May 18, 2005 - Some Maranans are questioning a recent agreement in which the town council decided to pay former Mayor Bobby Sutton Jr.'s legal fees pending his acquittal. But Town Attorney Frank Cassidy, who wrote the agreement, admits he was among the first to question its legality.
That's because, as Cassidy said, and as many have found out, Arizona's statutes aren't very clear whether public officials charged with crimes can be held harmless for their actions.
Most agree that public officials, acting in the scope of their employment, can be held harmless against third-party civil claims, which a town's liability insurance usually covers. However, whether the town can pay the cost of defending someone against criminal charges is not clearly spelled out in the books.
"From my perspective, it would have made my job a lot easier, but it's really not that clear," Cassidy said. "If you do the legal research on indemnification provisions, they don't make a distinction" between civil and criminal cases.
Sutton, 35, and his close acquaintance, Richard "Rick" Westfall, 43, are each charged with one count of conspiracy and one count of attempted extortion in violation of federal law, carrying a maximum penalty of 20 years in prison and a $250,000 fine. Westfall is charged with a third count of making false statements to an FBI agent.
A federal grand jury returned an indictment April 22 alleging Sutton and Westfall agreed to unlawfully obtain money and a lucrative contract for Westfall from Waste Management, the nation's largest trash hauler.
Arizona Revised Statute 9-497 states, "Cities and towns may expend public funds to procure liability insurance covering their officers, agents, and employees employed in governmental or proprietary capacities." However, it appears the town's insurance does not cover criminal charges of conspiracy and attempted extortion.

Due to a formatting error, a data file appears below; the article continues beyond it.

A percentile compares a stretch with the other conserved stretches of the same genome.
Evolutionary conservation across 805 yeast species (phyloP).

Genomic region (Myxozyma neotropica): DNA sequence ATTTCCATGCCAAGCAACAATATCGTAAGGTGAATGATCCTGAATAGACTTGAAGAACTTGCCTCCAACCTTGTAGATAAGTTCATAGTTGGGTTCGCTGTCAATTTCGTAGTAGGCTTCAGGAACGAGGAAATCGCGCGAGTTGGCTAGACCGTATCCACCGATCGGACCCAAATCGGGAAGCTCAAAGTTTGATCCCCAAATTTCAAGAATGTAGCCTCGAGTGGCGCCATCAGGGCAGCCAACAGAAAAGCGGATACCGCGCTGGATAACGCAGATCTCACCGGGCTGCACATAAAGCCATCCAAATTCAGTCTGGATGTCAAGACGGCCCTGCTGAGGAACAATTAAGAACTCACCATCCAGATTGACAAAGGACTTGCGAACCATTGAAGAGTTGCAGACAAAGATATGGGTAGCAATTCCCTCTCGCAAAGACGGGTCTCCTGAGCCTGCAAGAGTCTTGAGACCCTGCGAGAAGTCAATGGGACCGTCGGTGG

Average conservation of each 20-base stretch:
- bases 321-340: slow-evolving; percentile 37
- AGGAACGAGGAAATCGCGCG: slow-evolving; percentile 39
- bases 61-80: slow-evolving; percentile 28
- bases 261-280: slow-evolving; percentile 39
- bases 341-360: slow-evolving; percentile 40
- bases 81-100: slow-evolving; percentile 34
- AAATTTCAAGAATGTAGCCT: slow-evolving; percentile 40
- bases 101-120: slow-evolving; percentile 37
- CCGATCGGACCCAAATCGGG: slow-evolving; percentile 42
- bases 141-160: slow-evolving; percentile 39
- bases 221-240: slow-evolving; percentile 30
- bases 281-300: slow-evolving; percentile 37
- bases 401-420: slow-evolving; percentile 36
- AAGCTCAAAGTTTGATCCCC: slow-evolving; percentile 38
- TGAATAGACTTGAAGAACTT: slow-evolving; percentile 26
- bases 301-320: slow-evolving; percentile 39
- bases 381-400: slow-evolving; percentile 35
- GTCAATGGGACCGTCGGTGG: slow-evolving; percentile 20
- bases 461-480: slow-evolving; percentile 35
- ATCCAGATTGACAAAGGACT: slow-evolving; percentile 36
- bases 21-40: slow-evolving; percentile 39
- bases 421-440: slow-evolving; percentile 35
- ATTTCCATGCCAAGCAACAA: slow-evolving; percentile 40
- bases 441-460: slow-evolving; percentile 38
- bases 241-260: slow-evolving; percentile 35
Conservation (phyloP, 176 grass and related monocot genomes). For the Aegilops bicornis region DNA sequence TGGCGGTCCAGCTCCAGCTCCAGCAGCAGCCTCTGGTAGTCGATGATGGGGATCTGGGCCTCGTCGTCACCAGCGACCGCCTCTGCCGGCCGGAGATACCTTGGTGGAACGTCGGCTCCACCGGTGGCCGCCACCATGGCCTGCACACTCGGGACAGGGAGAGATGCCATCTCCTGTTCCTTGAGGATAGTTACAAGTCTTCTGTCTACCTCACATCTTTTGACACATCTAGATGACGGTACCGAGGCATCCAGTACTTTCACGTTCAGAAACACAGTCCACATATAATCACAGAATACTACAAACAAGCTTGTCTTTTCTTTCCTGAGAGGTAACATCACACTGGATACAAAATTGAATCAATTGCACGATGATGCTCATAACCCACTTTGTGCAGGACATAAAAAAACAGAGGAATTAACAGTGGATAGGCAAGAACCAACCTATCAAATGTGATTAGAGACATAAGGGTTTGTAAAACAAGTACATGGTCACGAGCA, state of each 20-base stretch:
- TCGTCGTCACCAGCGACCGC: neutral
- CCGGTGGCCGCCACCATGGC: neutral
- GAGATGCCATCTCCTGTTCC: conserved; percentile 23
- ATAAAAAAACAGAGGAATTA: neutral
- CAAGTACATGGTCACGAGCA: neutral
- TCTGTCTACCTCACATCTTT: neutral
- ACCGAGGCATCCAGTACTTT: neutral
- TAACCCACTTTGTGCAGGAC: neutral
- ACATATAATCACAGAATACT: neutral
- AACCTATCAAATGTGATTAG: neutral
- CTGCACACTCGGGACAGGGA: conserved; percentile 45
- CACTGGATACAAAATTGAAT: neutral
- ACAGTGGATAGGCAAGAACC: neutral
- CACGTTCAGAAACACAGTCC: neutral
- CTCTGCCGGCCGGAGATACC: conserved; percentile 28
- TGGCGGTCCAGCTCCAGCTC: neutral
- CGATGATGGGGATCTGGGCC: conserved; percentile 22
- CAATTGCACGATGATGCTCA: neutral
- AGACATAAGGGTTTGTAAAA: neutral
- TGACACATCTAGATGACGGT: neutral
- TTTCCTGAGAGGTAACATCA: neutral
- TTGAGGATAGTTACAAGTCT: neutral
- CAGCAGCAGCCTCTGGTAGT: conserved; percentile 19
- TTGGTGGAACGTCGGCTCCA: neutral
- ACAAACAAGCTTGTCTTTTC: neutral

The town is waiting to hear a response from the Arizona Municipal Risk Retention Pool, but because Sutton faces criminal charges, Cassidy said the town probably would have to dig into its own pockets on this one.
"Based on my conversation with the folks up at the pool, I believe they're going to say that it is not covered," he said.
Jim Gill, assistant vice president of risk management at Southwest Risk Services, the administrator for the Arizona Municipal Risk Retention Pool, would not comment specifically on the circumstances of Sutton's case because the pool is still drafting an official statement. But, generally speaking, he said a town's liability insurance covers civil claims, which in some cases could involve a crime.
"For example, we would cover a driver in a car who ran into somebody," he said. "If that driver ran a red light, they may be subject to criminal penalties for running the red light, but we would cover the civil portion."
Subject to limitations and exclusions, Gill said, the pool provides coverage for payment of "damages" because of a covered "wrongful act." However, damages are defined in the pool's coverage agreement as monetary. The agreement also states the pool will not cover any act that is criminal.
Cassidy said he has done extensive legal research on court cases involving indemnification agreements across the country and, from the cases he's seen, he thinks the town is legally responsible for paying for Sutton's defense. But that's only if he's acquitted, and as long as the town can determine that Sutton acted in his capacity as mayor and in the best interests of the town, he said.
"In my opinion, the town is obligated to cover an official acting in the scope of their employment, and we're obligated to pay all reasonable fees," Cassidy said, citing the town code, which states that the town will indemnify any town officer from and against any liability arising out of his or her service as a town employee.
On that note, council members unanimously voted April 26 in support of the indemnification agreement. Sutton was still mayor at the time, but resigned four days later.
The agreement states the town will pay all "reasonable" costs and attorney fees, though no one has determined what is considered "reasonable." The agreement does not give a limit to how much the town could spend, and many know Sutton's attorney, Michael Piccarreta, to be one of the higher-priced defense lawyers in Arizona.
Piccarreta, a past state bar president and a lawyer for more than 30 years, wouldn't deny he comes with a higher price tag than most attorneys in Arizona, but said, "The fees would be a bargain at twice the cost."